Southport, we will be back!

07 August 2017

Southport, NC


We sailed into Southport, North Carolina this morning, after an easy sail from Charleston, South Carolina. Southport is a quaint little seaport town with a harbor right in the center of town. I anchored there in the Blue Moon, about 10 years ago, and was looking forward to repeating the visit, but when we motored into the harbor, we discovered that the harbor had shrunk! Not really, but Petronella was far too big for the little harbor, so we turned around and went to the marina just a few minutes down the IntraCoastal Waterway. Oh well!

We enjoyed a shower at the marina, and lunch in town, and a well deserved nap afterwards. This evening, we are thinking about making some popcorn and watching a movie on the marina wifi. 

Ah! The vigorous life!





Driftwood-strewn beach on Jekyll Island.




Sunset at sea last night… Every one is different!





03 August 2017

Playing with Porta Bote

Thursday, August 3, 2017 -- Jekyll Island, GA

Well, it took longer than we thought to make the relatively short sail from south Cumberland Island, up the ICW to the next island up the coast, Jekyll Island.

What we didn't factor in was tropical storm Emily popping up off the west coast of Florida. The storm hardly touched the protected ICW, but the same couldn't be said for the inlet we had to cross. The pilots all warned against attempting a crossing except in unsettled weather, but we stuck our nose out anyway, just to see what it looked like. A 50-foot ketch was about a mile ahead of us, and watching her nearly pitch her masts out was enough for me. We beat a hasty retreat to the Brickhill River and spent two nights in a beautiful and peaceful anchorage, watching Emily's lightning show from a safe distance.

Sunset over the Brickhill River, North Cumberland Island, GA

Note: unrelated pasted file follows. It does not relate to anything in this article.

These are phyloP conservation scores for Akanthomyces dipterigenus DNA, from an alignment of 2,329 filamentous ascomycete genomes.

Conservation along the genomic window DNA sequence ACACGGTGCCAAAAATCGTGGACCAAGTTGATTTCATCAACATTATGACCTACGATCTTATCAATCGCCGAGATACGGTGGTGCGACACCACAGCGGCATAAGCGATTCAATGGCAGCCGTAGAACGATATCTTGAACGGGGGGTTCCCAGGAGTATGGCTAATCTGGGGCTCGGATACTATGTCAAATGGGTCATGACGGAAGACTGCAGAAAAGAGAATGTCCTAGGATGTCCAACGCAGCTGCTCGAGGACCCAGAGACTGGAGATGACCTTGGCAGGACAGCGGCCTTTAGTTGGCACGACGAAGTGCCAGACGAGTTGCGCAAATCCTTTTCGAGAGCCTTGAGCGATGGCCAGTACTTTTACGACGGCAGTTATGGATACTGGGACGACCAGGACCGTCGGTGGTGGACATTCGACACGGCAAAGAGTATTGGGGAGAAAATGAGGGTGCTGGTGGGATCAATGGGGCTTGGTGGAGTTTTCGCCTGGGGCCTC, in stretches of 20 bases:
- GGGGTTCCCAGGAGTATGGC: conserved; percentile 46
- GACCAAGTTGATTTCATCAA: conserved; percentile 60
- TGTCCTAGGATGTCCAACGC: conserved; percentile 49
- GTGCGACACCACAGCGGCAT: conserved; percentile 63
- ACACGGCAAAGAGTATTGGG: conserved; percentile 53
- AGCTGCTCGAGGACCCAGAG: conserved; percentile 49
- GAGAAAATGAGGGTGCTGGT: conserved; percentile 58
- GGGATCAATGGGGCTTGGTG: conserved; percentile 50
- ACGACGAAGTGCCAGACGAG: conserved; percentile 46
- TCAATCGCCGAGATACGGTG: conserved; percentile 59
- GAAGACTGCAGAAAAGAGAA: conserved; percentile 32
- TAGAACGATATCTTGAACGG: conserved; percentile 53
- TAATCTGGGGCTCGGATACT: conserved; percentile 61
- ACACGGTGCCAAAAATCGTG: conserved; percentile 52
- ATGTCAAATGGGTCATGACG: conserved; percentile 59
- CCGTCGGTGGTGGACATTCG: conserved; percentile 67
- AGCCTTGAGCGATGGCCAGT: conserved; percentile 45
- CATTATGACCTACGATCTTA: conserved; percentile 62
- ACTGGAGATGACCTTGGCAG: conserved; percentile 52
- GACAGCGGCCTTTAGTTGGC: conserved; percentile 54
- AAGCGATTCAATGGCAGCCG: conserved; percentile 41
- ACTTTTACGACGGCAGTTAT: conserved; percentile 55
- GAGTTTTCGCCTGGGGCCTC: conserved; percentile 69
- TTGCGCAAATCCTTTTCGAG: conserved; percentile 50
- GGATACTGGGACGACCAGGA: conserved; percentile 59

That gave me some time to edit a short video we had made while bringing our ten-foot Porta Bote back aboard Petronella for the first time. I had been a little nervous about this maneuver, since the boat seemed much larger than the inflatable that had come with Petronella.

This ancient eight-foot inflatable had given up the ghost as soon as we had landed on American soil, and we'd bought the Porta Bote as a replacement, for a number of reasons.

First, I didn't like the enormous amount of deck space the inflatable took up. John and Gill had partially deflated it when sailing, but I didn't like that because the drooping tubes obstructed the jack lines and made it more difficult to move forward with a clipped-on harness. Sailing with the inflatable still inflated was a bit better, but it still took up a lot of space, and obstructed the view forward.

Second, I don't like having a dingy that can't be rowed easily. They are inherently less safe, IMHO; but they are also inconvenient: sometimes it's just easier to row than go through the rigamarole of dealing with an outboard. 

Third, inflatables are fragile, short-lived creatures. John and Gill managed to nurse theirs along for many years, but most people seem to just replace them every few years.